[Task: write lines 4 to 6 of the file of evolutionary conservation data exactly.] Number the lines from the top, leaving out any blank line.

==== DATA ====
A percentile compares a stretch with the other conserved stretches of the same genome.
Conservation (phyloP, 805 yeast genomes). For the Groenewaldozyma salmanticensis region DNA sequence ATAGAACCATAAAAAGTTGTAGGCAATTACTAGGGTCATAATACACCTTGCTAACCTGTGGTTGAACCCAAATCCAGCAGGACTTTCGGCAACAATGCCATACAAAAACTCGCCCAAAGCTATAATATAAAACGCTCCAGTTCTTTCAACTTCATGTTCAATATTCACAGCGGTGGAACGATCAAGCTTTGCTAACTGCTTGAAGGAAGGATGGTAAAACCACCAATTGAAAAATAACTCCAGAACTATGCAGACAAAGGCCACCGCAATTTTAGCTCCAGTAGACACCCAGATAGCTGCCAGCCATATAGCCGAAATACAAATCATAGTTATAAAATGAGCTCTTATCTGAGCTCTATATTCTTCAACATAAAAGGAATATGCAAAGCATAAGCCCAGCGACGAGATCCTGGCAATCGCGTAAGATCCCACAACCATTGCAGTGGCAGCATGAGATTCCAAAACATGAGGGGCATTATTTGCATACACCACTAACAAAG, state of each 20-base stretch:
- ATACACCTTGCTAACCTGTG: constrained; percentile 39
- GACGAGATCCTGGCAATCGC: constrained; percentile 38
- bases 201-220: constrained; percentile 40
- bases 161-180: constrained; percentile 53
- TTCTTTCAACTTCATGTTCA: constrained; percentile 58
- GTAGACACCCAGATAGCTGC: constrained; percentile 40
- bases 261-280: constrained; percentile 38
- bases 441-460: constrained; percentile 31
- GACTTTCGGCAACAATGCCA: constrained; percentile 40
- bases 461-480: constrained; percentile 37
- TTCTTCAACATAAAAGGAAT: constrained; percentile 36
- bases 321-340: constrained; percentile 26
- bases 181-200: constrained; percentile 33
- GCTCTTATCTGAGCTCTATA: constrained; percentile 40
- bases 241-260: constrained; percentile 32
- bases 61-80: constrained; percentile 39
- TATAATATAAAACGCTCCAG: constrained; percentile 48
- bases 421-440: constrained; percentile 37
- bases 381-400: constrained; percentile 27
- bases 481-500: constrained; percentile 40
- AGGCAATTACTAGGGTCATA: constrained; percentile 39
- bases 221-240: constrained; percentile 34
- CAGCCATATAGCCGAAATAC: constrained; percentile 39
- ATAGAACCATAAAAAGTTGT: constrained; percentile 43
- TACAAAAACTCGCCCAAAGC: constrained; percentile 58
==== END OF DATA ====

- GACGAGATCCTGGCAATCGC: constrained; percentile 38
- bases 201-220: constrained; percentile 40
- bases 161-180: constrained; percentile 53